Wednesday, December 15, 2004

The Five Senses Of Christmas


The enduring image of Christmas for me is light in the midst of darkness. I know, I know, that's supposed to be the iconic image of Hanukkah, but while they attach different stories to that image, both obviously share a common season and a common environment -- the shortest days of the year and a desperate lack of sunlight. The Christmas-time response is to shine light against the darkness -- light that is symbolic of the star that announced Jesus' birth, symbolic of the light than shone around the shepherds, symbolic of the idea of Jesus' birth as the light of the world, etc. In particular for me, the most significant image is the lights of the Christmas tree in a dark room. That is the sight of Christmas to me.


Sounds also abound at Christmas -- the ringer at the Salvation Army kettle, the sounds of kids ripping the wrapping paper off of their eagerly awaited gifts, but for me the sound that means Christmas is music. Christmas music gets a pretty bad rap -- and much of it is deserved. There certainly is a lot of shlock Christmas muzak out there. For every "O Holy Night" or "The Christmas Song" there is a "Frosty The Snowman" or "I'll Be Home For Christmas" (hands down, least favorite Christmas song -- way too depressing). But on the whole, the good outweighs the bad, and the most evocative (for my money) is this, along with everything else on A Charlie Brown Christmas.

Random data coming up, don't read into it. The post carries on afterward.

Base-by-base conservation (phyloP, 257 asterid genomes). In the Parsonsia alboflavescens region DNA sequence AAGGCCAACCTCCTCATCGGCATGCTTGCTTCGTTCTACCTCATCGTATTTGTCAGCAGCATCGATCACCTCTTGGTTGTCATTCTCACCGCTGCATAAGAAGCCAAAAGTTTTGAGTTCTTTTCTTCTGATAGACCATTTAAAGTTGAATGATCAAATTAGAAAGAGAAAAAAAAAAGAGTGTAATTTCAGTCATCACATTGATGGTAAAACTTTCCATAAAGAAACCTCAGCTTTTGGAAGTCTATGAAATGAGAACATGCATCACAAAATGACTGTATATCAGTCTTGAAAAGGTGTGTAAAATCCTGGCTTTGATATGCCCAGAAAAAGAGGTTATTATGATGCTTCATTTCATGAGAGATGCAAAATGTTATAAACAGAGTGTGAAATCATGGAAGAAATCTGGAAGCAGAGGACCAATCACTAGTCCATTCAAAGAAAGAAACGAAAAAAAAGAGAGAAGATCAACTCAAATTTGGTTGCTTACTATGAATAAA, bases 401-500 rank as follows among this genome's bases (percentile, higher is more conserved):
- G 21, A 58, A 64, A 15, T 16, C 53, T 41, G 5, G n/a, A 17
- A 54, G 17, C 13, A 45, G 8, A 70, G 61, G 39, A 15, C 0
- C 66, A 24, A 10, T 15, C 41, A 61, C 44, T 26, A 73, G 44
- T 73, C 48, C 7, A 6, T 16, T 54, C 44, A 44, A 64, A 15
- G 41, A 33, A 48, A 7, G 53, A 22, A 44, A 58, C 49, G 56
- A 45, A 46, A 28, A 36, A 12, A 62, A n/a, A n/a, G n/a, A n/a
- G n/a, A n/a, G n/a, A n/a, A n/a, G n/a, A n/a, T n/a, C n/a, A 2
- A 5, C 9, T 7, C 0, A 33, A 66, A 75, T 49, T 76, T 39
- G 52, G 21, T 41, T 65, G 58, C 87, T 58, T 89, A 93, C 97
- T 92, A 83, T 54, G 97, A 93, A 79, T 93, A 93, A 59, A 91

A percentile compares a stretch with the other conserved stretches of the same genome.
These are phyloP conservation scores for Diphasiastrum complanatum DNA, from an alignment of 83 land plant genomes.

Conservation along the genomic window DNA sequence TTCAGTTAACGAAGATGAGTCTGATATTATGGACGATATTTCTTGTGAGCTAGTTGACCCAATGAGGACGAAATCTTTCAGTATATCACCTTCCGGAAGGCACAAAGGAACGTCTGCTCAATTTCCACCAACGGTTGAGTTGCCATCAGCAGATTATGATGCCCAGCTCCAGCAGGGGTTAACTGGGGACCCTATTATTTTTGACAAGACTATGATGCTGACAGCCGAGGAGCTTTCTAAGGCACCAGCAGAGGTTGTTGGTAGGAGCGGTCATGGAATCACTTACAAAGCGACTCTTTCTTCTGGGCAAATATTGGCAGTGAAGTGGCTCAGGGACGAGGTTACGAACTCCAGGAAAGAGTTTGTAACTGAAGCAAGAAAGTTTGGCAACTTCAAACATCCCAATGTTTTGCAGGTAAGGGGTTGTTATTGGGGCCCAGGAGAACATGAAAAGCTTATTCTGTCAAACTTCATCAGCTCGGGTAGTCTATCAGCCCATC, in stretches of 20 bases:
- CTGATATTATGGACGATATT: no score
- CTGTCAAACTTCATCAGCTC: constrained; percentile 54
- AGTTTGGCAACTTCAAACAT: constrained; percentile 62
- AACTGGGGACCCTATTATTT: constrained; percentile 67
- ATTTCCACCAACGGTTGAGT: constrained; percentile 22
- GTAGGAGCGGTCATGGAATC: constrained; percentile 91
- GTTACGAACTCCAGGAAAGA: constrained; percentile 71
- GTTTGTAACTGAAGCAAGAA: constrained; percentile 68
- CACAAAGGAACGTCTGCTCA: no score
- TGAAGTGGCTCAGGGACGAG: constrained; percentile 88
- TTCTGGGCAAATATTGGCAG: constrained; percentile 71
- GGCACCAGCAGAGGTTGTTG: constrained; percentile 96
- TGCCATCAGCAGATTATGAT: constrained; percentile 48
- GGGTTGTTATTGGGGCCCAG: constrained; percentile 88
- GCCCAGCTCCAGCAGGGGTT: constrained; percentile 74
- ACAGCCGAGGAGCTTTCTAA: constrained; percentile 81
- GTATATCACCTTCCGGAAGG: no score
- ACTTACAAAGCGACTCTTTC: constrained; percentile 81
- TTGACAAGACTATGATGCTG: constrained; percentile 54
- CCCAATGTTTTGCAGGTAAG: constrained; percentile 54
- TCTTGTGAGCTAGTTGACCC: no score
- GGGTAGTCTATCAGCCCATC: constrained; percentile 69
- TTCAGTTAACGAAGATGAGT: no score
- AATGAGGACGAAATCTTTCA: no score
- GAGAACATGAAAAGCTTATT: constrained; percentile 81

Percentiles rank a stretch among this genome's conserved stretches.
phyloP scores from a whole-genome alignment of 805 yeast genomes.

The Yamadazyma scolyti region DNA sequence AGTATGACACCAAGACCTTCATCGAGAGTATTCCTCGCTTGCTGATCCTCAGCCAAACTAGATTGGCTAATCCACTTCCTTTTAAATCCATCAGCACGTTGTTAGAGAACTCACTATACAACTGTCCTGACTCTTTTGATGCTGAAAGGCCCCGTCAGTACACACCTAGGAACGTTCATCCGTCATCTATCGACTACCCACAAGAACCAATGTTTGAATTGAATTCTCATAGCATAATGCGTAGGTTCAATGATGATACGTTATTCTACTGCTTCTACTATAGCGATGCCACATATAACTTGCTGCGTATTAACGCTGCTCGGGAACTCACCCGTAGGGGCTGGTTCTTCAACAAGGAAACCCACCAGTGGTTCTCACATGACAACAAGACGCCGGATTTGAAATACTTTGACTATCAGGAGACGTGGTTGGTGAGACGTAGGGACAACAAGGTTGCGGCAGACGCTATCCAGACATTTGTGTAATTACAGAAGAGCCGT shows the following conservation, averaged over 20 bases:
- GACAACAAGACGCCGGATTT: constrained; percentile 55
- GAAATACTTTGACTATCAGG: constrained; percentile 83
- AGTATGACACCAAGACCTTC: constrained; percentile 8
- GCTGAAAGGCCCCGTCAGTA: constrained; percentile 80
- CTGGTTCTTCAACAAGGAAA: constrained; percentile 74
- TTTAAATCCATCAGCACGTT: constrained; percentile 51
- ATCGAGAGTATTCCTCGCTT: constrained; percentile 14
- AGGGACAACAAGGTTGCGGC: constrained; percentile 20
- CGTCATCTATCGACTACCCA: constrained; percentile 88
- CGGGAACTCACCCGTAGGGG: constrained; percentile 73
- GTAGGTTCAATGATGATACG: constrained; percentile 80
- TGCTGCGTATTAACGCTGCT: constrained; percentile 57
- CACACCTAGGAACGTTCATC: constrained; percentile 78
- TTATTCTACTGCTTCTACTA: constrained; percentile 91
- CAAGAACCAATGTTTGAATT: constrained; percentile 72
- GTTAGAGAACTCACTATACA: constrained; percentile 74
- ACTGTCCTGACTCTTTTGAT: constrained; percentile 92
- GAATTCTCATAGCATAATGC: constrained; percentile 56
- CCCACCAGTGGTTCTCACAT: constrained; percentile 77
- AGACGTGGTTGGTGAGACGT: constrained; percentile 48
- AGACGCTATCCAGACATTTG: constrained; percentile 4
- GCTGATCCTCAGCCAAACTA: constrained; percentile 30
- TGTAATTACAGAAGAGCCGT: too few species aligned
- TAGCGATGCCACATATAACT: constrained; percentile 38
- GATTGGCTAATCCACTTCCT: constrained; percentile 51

All kinds of smells say Christmas as well -- the scent of Christmas candles, the smell of Christmas cookies baking, the smell of Christmas dinner -- but hands down the most recognizable scent of Christmas is the smell of pine sap that fills the house when you first bring the tree into the house. When you smell that, you know that Christmas is just around the corner.


Glug. Sickeningly sweet. Use it in moderation. But if you're tasting it, it must be Christmas. No chance you're drinking it any other time of year.

The feel of that kiss under the mistletoe? You better believe it.


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